I urge all Members across the House to support clause 13—indeed, I have heard no valid arguments as to why we should not do so.

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8.53 pm

Clive Lewis (Norwich South) (Lab): It is a pleasure to follow the hon. Member for Congleton (Fiona Bruce), and a particular pleasure to follow my hon. Friend the Member for Ilford North (Wes Streeting), who I think kicked this sorry excuse of a Bill into next week.

I congratulate the hon. Members for Glasgow North West (Carol Monaghan) and for Kingston and Surbiton (James Berry) on their maiden speeches today. It’s a lovely feeling when you’ve nailed it—I know what it’s like.

I come to this debate as a governor of Thorpe St Andrew school—an outstanding local authority school; I am very proud of it. I will direct my contribution to the education component of the Bill, starting with what I believe is one of its overarching aims, namely, to build on the work of the Education Act 2011. If that Act could be described as the ignition of an engine to drive the dismantling of our public education system, this Bill is intended to turbocharge it—as the PM might say, “Fire up the Quattro, Nicky!”

In my constituency of Norwich South, the vultures are not just circling in anticipation of the Bill’s passage; they are already hacking away at the juiciest cuts. The Inspiration Trust has its beady eye on the Hewett local authority school and the £60 million of land that it sits on—land that belongs to the people of my city, not to what is little more than a corporation masquerading as a so-called educational charity. A secretive, unaccountable corporation in all but name, it has links to the very heart of this Government in the form of Theodore Agnew—a Conservative party donor and non-executive board member initially at the Department for Education, but now at the Ministry of Justice. I am sure that irony has not been missed by the parents and pupils of Hewett, who have seen little in the way of justice when it comes to having a say in their school’s future. That situation will be faced by many more communities if the Bill is passed in its current form.

In saying that, I recognise that there are good and decent academy chains out there, such as the academies run by the Co-operative Academies Trust, which are genuinely accountable and act in the public interest to improve the education of our children. Alas, the Inspiration Trust is not one of them. The Bill worsens rather than improves the chances of holding it to account.

Louise Haigh (Sheffield, Heeley) (Lab): Does my hon. Friend agree that one of the other problems with the Bill is the lack of academies and sponsors who are able and willing to take on the number of schools that the Government intend to convert? The Co-operative can take on only so many schools. Is he concerned that the schools he describes in his constituency may have little choice other than to be forcibly taken over by the trust that he mentioned?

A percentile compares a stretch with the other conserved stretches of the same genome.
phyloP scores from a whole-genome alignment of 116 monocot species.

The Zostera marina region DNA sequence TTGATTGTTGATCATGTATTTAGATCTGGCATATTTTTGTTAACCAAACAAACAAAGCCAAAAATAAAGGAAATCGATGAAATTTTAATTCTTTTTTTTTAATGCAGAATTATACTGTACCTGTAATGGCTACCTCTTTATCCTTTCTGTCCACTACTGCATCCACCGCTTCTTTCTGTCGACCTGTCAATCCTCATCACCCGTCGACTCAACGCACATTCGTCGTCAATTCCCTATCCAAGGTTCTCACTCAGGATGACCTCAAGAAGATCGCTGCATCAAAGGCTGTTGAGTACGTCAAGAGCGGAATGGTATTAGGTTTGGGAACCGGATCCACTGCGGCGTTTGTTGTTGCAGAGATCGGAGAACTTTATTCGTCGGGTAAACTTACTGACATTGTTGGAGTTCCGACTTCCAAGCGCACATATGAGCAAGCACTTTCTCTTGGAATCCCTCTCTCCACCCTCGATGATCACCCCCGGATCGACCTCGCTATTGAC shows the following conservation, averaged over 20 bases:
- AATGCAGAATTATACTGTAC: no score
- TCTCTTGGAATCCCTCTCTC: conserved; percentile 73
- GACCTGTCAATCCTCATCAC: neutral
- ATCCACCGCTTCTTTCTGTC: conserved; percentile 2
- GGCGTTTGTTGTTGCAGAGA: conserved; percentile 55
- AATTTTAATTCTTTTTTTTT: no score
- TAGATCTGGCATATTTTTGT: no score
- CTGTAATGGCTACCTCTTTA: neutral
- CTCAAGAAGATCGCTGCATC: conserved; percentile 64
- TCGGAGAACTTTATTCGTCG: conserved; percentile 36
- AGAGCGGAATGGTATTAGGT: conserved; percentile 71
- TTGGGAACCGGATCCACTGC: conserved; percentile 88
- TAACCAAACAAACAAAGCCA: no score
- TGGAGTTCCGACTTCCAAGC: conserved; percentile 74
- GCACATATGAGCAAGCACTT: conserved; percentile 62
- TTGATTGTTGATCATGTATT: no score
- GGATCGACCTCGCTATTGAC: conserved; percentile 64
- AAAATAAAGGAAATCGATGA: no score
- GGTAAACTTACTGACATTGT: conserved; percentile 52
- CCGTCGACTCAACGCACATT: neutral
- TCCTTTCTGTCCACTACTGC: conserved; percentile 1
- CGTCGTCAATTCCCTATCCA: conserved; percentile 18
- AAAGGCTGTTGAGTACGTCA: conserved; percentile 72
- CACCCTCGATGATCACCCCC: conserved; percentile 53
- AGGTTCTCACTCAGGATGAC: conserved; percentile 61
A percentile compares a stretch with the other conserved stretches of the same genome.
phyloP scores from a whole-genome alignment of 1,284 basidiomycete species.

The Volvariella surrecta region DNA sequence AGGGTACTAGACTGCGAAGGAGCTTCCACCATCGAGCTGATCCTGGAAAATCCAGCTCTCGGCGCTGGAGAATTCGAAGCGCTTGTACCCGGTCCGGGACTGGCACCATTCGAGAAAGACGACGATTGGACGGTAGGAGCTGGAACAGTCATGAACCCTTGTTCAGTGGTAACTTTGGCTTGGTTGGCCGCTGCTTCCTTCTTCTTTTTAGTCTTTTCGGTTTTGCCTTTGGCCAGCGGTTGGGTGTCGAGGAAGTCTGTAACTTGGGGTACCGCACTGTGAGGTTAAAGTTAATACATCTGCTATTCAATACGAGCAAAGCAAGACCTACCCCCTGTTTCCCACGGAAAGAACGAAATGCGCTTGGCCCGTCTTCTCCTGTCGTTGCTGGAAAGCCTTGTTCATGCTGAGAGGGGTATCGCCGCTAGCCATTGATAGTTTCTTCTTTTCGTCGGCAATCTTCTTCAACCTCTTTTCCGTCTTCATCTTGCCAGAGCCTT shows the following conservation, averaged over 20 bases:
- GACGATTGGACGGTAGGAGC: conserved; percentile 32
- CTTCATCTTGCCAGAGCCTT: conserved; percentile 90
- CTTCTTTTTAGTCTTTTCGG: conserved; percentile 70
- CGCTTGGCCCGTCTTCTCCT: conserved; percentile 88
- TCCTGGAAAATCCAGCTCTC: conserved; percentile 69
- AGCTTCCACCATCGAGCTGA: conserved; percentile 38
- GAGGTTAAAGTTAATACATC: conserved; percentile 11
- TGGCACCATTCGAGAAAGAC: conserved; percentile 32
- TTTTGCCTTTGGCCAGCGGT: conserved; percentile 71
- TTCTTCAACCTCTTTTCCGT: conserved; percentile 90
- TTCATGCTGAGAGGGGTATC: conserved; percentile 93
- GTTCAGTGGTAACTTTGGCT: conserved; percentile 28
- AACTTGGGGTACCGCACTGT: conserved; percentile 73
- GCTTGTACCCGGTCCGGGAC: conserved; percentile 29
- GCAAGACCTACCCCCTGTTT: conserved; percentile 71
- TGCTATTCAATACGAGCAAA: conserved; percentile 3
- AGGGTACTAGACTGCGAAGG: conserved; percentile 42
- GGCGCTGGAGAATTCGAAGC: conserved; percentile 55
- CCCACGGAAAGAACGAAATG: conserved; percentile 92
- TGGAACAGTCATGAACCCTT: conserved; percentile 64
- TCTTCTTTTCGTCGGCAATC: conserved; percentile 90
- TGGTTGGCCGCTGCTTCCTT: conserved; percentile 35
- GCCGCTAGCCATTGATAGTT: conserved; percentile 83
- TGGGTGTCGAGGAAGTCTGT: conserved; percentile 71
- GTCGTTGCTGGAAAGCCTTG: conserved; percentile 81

Clive Lewis: My hon. Friend makes an important and alarming point. Like many other trusts, the Inspiration Trust has already gobbled up tens of millions of pounds worth of public land and buildings and now, emboldened by the Bill, it finds its appetite whetted for yet more pickings.

Last year, using freedom of information requests, an investigation byThe Guardian revealed that academy schools have paid millions of taxpayer pounds into the private businesses of directors, trustees and their relatives.

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Rachael Maskell: Given the case that my hon. Friend described from his constituency, does he agree that there are real points of concern in the Bill about the weaknesses of consultation not just on academy status, but on the identity of the sponsors?

Clive Lewis: My hon. Friend is right: there is neither sufficient consultation nor sufficient scrutiny.

Even a report for the Education Committee, with its Government majority, has said that

“checks and balances on academy trusts in relation to conflicts of interest are still too weak.”

Sadly I see nothing in the Bill to remedy that, and much to make it worse.

The Committee also questioned the so-called not for profit branding being used by many trusts and called for more regulation and greater transparency. Instead, the Bill offers less of both and fast-tracks academisation, removing any form of consultation and robbing communities even of the enfeebled fig-leaf consultations that the Academies Act 2010 offered.

A great Member of this House, the late Tony Benn, suggested five questions to ask those in power. I would ask them of the Inspiration Trust and many other academies. What power have they got? The answer: too much. Where did they get it from? From those on the Government Benches. In whose interests do they use it? Judging by the money that Theodore Agnew is pumping into the Conservative party, I speculate that it is not in ours. To whom are they accountable? According to the Education Committee, no one in particular. And the most important question of all: how do we get rid of them? We cannot.